By Aaron Blake - 10/24/07 07:12 PM EDT
But Tuesday morning, he said the strain on his family had become too great for him to press on.
“After spending the last several months putting everything into this campaign, I have seen the toll this effort has taken on my young children,” Watts said. “For these reasons, my wife and I have made the decision that I will not be seeking the Democratic nomination for the United States Senate in 2008.”
Noriega, conversely, has built support as the candidate of the grass roots and netroots. He lacks the vast personal resources of Watts, who had already self-funded more than $7 million, but he raised a decent $580,000 between June 1 and Sept. 30.
It remains to be seen to what extent national Democrats would fund and rally around Noriega’s candidacy. His compelling résumé includes serving in Iraq and on the U.S. border as well as running relief operations in Houston’s George R. Brown Convention Center after Hurricane Katrina.
Watts’s money was a particular draw against Cornyn, whose $6.6 million cash on hand after the third quarter puts him in the top three among the 34 incumbents up for reelection in 2008. Watts already had more cash on hand than the incumbent, while Noriega has about $510,000 in cash.
Republicans say Noriega is a credible candidate but that he won’t be able to compete financially.
While admitting Watts’s money was a feather in his cap, national Democrats insist they kept their powder dry in the primary and say Noriega would be a strong candidate against Cornyn.
“John Cornyn is starting his reelection campaign with an approval rating in the 40s, and Rick Noriega brings to the race a great record, a compelling personal story and a clear contrast on the issue of who will stand up for Texas,” DSCC spokesman Matthew Miller said.
Democratic consultant Kelly Fero, who has been working for Watts, said the “main question” about Noriega is whether he can raise the necessary resources to get his message out.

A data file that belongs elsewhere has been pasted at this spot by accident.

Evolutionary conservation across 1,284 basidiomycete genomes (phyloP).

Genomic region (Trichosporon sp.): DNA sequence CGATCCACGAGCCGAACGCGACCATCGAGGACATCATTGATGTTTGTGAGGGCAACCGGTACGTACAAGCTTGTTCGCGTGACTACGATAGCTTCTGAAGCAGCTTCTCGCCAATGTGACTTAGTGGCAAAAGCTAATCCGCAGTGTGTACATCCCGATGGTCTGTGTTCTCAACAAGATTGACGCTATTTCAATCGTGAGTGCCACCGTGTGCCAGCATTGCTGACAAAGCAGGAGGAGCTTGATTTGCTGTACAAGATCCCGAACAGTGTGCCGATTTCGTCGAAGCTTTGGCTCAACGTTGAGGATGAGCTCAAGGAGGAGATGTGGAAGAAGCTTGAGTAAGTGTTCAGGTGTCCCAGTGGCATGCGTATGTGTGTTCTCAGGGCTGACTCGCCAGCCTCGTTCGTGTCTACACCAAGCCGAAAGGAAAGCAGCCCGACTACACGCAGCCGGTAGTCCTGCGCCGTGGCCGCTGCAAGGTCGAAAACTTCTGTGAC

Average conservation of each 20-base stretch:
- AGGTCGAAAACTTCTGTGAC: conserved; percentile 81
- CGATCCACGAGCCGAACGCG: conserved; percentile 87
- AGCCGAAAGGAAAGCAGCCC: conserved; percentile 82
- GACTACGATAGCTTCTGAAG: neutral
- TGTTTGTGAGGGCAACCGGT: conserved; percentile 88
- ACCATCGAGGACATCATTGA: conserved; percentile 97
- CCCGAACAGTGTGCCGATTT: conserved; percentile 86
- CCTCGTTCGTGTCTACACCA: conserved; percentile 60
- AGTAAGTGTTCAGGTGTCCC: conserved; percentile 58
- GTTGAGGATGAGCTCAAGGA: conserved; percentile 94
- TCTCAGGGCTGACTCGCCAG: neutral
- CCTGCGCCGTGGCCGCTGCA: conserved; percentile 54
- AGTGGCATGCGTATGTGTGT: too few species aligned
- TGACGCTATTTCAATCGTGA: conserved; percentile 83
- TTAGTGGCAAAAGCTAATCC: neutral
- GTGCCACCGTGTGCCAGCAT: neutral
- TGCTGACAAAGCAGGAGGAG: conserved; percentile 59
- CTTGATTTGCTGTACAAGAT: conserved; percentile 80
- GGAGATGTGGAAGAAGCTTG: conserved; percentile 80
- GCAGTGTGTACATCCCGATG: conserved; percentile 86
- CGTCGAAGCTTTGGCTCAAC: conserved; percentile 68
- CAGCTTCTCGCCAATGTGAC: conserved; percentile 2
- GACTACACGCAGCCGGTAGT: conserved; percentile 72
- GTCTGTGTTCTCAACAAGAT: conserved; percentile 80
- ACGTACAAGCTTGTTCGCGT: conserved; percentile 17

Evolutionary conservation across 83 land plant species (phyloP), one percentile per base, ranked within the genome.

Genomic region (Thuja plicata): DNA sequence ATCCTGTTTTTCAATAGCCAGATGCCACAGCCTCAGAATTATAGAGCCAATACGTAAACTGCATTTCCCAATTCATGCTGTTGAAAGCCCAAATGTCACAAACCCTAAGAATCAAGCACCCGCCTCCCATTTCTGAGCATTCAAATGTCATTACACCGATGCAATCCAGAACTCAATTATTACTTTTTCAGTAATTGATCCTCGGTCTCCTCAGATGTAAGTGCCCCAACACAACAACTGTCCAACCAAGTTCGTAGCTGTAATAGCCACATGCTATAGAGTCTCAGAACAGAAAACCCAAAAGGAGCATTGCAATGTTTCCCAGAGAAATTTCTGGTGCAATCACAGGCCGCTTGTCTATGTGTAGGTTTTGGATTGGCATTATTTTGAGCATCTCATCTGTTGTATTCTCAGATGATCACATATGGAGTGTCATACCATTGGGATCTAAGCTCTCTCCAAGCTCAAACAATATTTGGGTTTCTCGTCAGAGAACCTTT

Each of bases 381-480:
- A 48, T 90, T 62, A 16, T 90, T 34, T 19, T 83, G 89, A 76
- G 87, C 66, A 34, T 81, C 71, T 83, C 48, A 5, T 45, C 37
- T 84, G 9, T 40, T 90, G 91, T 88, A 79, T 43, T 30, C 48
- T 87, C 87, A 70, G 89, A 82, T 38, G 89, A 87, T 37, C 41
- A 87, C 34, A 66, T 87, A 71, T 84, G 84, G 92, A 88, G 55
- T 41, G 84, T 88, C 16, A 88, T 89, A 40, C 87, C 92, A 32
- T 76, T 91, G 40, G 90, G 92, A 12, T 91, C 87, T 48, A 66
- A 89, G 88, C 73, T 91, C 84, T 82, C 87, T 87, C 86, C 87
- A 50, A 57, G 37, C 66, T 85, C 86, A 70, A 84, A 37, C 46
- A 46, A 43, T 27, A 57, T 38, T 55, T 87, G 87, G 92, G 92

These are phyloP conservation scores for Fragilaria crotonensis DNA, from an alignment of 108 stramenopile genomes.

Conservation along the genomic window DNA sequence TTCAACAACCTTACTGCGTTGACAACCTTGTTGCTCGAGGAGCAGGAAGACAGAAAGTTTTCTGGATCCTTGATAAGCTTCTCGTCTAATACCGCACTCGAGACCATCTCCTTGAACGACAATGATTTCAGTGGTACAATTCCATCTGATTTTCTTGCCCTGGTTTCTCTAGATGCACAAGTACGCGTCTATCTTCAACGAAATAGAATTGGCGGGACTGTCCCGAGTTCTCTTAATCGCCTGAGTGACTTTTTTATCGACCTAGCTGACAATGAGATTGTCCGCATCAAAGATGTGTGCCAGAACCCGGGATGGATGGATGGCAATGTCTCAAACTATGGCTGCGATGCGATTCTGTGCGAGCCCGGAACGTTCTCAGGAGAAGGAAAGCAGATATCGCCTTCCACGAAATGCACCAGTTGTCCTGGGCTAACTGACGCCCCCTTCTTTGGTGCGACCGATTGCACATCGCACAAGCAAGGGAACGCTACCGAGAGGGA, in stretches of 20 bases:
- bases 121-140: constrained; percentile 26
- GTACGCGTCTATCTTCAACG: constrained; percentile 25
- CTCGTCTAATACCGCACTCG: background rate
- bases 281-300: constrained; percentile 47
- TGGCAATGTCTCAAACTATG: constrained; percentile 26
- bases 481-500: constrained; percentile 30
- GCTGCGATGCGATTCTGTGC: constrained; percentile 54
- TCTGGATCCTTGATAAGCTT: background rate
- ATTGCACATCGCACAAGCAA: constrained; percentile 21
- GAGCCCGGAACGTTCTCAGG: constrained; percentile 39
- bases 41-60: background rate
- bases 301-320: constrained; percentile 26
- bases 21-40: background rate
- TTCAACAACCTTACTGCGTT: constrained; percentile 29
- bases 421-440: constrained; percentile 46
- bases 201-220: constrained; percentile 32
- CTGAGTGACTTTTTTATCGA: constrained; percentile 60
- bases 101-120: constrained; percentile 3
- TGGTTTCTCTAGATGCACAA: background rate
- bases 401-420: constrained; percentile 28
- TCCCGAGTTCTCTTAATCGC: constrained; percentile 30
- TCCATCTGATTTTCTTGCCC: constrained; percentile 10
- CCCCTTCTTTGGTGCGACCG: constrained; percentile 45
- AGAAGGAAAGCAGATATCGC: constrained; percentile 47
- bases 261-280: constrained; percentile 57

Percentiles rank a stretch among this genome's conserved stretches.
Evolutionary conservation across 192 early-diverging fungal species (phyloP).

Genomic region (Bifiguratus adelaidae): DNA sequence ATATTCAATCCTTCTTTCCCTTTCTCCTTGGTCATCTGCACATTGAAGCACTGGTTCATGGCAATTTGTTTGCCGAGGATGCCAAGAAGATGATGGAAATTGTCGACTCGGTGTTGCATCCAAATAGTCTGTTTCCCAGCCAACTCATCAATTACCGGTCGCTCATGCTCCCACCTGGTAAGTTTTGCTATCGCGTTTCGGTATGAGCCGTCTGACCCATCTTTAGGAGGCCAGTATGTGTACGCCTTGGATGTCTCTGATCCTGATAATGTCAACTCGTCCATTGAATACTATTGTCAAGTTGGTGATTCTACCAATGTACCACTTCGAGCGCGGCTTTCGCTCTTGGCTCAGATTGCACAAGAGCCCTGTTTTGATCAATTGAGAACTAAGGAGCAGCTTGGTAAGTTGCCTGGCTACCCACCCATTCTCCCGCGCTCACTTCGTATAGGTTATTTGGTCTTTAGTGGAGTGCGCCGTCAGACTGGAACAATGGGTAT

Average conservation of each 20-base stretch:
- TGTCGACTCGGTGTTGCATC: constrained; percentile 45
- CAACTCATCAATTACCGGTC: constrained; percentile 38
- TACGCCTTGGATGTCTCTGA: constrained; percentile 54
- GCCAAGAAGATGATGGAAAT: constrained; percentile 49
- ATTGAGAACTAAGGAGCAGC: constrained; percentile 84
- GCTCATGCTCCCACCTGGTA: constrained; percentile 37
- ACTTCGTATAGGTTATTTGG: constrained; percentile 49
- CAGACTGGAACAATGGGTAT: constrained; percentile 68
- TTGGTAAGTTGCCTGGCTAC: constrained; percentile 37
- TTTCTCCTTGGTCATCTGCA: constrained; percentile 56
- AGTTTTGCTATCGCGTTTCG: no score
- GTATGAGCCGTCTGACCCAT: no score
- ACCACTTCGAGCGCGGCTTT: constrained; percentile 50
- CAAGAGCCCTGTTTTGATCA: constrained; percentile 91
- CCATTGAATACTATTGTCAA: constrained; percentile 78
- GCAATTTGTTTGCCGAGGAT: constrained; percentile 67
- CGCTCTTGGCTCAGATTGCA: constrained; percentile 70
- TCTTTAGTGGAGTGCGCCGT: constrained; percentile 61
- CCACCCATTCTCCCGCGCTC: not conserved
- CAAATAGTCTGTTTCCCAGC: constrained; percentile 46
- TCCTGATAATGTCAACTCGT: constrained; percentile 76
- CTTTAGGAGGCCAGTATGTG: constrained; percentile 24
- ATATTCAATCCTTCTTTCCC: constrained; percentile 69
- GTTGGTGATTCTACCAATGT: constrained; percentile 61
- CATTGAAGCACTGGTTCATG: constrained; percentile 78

Fero, who has run a number of statewide races, said this one will require $17-20 million and noted the increasing alternative opportunities for Democrats in newly open seats in states like New Mexico and Virginia.
He also suggested the Democratic field might not yet be complete, but said prospective candidates are wary about how much help they’ll get from Washington.
“There’s a skepticism in Texas based on recent history over the last couple of decades that the national money that is sometimes talked about and sometimes even promised will actually be there in the end,” Fero said.
Watts’s exit should help Democrats avoid an intra-party battle that could have turned ugly and taken the focus off of Cornyn. At the same time, the coverage generated by a contested primary could have helped both improve on their low name recognition.
Noriega praised Watts after his exit Tuesday for his work to take down Cornyn.
“Mikal and I made plans to sit down together in the next couple of weeks,” Noriega said. “In the meantime, I’ll continue the campaign that we started together and fight for the vision for a better Texas that we continue to share.”
Democrats have made that case that Cornyn is vulnerable based on his job approval and favorability ratings, both of which have generally been below 50 percent.
But a poll commissioned by the liberal DailyKos blog last month showed Noriega has work to do, beginning the campaign in a 51-35 hole.
A Rasmussen poll from last month showed Cornyn leading Noriega and Watts by 23 and 24 points, respectively.
Republicans chalked up Watts’s exit to the difficulty of the task at hand.
“We are happy to see that Democrats in Texas have come to the same conclusion as we have had all along — Sen. Cornyn is unbeatable and will easily win reelection,” said a spokeswoman for the National Republican Senatorial Committee, Rebecca Fisher.
Watts, 40, has three children, all between 9 and 13 years old. Once they are older, he suggested, he might well run for political office again.
Sen. Kay Bailey Hutchison (R-Texas) said last week that she will not run for reelection in 2012 and might leave office early to run for governor in 2010.
“I was brought up to believe that public service is a noble endeavor, and I will continue to be involved at some level in the future,” Watts said.
Cornyn campaign manager Rob Jesmer said Cornyn “respects Mikal Watts’s decision and … looks forward to running on [his] record regardless of who his opponent is.”